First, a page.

Her highly sexualized act drives the crowd wild, and Bart is eventually called on stage to take part in a sharpshooting contest.

Bart ends up joining the carnival as part of the sharpshooting act and - despite a warning from a clown wise in the ways of love, and suckers - falls under Laurie's spell. They leave the carnival and fall into that staple of so many stories, noir or otherwise: the love/crime spree

John Dall and Peggy Cummins (Bart and Lauire) give great performances here. More on Laurie in a minute. I only know Dall from Rope, and that's not one of my favorites from the Hitchcock catalog. He's perfect in this role, though - nervous when he has to be, always intense, always playing the subtext. Well-directed, well-performed. The two leads have great chemistry.

As was the case in The Asphalt Jungle, some effective use of L.A. locations to simulate the Midwest (and elsewhere) and some fantastic soundstage work in the swamp. I was amused by something I heard on the commentary track by the always-excellent Glenn Erickson about how it would have been unthinkable at the time to ask actors to play the scene in an actual swamp in cold, muddy water, never mind the logistics in lighting it and moving the cameras, etc. 

As always, how times have changed.

Gun Crazy was first released with the title Deadly is the Female. Apparently they felt the original title of MacKinlay Kantor's short story was too much, although The Saturday Evening Post - hardly a bomb-throwing organization - published it with that title ten years before. Laurie is definitely female and definitely deadly, but Gun Crazy is such a better title. Much more immediate and much more descriptive of the work. Thankfully, that's how it's been remembered since.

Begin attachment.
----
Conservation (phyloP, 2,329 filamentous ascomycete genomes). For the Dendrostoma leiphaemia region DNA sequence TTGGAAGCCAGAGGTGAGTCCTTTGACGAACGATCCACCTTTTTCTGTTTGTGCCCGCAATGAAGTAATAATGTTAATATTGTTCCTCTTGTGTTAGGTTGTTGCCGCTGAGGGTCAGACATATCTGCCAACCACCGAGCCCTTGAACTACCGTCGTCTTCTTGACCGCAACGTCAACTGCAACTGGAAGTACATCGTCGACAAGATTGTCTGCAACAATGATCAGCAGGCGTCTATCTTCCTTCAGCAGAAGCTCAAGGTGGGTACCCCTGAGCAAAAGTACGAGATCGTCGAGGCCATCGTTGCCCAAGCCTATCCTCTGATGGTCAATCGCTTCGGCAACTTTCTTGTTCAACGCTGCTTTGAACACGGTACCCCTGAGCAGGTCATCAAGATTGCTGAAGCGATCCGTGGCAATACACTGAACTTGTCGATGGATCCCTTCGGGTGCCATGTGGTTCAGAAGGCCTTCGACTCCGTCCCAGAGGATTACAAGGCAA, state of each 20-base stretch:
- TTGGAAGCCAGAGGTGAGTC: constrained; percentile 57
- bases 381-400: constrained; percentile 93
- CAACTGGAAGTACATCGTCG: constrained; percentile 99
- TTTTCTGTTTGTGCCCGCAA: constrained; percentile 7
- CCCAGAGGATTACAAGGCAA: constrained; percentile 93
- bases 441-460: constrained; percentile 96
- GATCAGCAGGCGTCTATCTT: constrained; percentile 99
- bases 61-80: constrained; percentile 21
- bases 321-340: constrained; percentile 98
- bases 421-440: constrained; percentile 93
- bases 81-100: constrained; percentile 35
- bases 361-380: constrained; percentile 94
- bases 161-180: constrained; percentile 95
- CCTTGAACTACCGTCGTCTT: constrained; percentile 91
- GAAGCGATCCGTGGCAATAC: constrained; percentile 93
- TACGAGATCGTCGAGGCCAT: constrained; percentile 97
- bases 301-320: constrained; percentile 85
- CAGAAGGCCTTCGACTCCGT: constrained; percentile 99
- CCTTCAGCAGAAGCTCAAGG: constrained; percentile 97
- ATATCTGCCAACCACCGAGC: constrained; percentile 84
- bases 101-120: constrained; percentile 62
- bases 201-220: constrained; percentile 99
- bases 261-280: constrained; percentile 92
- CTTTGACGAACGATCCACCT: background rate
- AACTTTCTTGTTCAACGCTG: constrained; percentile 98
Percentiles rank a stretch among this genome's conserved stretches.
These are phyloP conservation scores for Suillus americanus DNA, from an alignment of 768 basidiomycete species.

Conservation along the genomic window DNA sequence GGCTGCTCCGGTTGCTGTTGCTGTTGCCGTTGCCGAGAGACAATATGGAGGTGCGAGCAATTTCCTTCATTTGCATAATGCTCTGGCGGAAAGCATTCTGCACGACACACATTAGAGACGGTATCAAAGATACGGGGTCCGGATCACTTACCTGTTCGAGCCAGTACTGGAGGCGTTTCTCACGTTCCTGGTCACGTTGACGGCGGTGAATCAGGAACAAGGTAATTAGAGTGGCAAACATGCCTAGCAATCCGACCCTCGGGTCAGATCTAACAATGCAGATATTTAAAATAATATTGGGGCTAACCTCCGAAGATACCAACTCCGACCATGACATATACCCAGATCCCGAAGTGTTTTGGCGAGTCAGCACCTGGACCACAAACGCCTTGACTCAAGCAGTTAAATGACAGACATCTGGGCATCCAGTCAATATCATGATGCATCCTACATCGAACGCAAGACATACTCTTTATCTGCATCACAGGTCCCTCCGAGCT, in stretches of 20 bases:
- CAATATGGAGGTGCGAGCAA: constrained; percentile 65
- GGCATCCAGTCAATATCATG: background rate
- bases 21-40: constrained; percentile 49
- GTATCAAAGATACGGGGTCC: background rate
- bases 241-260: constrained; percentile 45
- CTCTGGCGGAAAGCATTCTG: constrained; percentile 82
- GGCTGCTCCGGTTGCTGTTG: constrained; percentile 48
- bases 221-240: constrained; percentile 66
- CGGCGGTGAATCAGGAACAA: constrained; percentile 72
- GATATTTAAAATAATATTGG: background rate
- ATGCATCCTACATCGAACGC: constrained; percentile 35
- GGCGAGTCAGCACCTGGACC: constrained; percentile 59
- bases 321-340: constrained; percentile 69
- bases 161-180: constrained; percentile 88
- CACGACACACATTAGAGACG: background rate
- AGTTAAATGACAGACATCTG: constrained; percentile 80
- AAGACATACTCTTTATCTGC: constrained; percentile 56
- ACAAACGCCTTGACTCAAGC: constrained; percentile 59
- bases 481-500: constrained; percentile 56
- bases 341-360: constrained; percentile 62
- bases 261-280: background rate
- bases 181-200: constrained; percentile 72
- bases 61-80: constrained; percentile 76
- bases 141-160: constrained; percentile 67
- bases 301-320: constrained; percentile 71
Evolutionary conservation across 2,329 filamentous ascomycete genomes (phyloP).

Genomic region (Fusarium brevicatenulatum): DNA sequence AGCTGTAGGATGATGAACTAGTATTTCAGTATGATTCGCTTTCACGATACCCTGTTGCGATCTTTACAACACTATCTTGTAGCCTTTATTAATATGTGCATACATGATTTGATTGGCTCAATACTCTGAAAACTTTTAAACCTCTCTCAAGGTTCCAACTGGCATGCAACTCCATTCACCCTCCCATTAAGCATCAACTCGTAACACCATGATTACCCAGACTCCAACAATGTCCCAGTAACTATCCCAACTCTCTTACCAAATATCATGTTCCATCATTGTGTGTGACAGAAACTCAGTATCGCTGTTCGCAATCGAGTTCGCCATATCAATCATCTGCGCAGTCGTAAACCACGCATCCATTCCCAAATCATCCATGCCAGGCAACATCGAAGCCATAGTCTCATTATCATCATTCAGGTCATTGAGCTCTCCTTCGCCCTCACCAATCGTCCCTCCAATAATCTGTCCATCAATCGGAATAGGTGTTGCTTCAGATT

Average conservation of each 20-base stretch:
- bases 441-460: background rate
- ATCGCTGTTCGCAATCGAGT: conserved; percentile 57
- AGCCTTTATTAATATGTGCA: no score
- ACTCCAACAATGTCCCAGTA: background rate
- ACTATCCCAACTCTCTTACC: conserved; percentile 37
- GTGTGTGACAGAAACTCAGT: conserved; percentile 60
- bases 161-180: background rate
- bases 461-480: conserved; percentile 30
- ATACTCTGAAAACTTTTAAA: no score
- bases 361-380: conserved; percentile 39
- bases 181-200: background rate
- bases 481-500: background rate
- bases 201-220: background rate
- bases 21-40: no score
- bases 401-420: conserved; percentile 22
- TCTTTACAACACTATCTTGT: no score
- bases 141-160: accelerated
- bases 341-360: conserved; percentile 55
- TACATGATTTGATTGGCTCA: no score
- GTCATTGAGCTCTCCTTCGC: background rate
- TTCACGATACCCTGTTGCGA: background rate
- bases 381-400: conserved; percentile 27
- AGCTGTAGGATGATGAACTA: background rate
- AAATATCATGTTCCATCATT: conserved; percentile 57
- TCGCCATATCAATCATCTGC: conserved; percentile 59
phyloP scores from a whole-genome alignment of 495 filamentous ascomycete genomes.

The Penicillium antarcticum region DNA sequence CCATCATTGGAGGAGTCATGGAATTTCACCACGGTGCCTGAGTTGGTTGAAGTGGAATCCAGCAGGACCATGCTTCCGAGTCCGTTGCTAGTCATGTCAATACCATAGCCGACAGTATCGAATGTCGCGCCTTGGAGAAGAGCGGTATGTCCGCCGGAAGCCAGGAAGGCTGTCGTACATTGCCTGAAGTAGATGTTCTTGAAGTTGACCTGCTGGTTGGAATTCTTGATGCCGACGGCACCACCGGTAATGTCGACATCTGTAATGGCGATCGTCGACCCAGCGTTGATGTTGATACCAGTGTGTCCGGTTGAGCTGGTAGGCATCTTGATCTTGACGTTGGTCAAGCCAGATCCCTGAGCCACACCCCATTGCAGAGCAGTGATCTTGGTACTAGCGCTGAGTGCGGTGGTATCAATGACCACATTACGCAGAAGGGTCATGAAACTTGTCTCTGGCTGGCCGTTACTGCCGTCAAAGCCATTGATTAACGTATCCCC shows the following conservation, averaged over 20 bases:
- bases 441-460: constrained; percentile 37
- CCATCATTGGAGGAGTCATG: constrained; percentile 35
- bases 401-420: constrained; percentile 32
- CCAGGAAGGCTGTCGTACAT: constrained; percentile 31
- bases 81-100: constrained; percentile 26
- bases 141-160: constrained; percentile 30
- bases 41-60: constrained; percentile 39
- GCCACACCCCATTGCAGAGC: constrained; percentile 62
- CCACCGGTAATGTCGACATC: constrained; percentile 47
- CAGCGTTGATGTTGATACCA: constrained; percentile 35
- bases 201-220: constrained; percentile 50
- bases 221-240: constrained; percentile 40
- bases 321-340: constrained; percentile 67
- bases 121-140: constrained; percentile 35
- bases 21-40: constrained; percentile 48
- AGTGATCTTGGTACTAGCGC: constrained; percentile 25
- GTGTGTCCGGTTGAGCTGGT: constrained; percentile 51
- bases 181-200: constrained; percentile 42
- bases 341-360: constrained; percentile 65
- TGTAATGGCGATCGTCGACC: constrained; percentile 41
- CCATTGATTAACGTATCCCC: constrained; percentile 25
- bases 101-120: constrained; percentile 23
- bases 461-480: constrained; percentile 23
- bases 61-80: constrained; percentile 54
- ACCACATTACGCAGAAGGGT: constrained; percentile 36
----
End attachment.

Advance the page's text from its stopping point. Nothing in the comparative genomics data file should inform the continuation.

When Laurie is introduced in the sharpshooting competition, she's sexy and confident and a crackshot. She and Bart establish an instant connection through their shared ability with guns. It isn't until we see Laurie with her boss/lover Packett -

Berry Kroeger, also in Act of Violence as well as lots of other stuff.

that we see the hidden side of her character.

(Laurie) "If you lay your hands on me like that again, I'll kill you."
Packett) "Like that guy you killed in St. Louis?"
"You're gonna hold that over my head for the rest of my life, aren't ya?"
"Honey, I'll make money like you want me to - big money. But it takes time. You gotta give me time."
"You'll never make money. You're a two-bit guy...
No guts, no nothing. I want action." 

Laurie uses sex to get what she wants, and what she wants is danger and excitement.
Bart's able to prevent her from killing at first.
But not during the Armour heist (the second of the film's two big set pieces).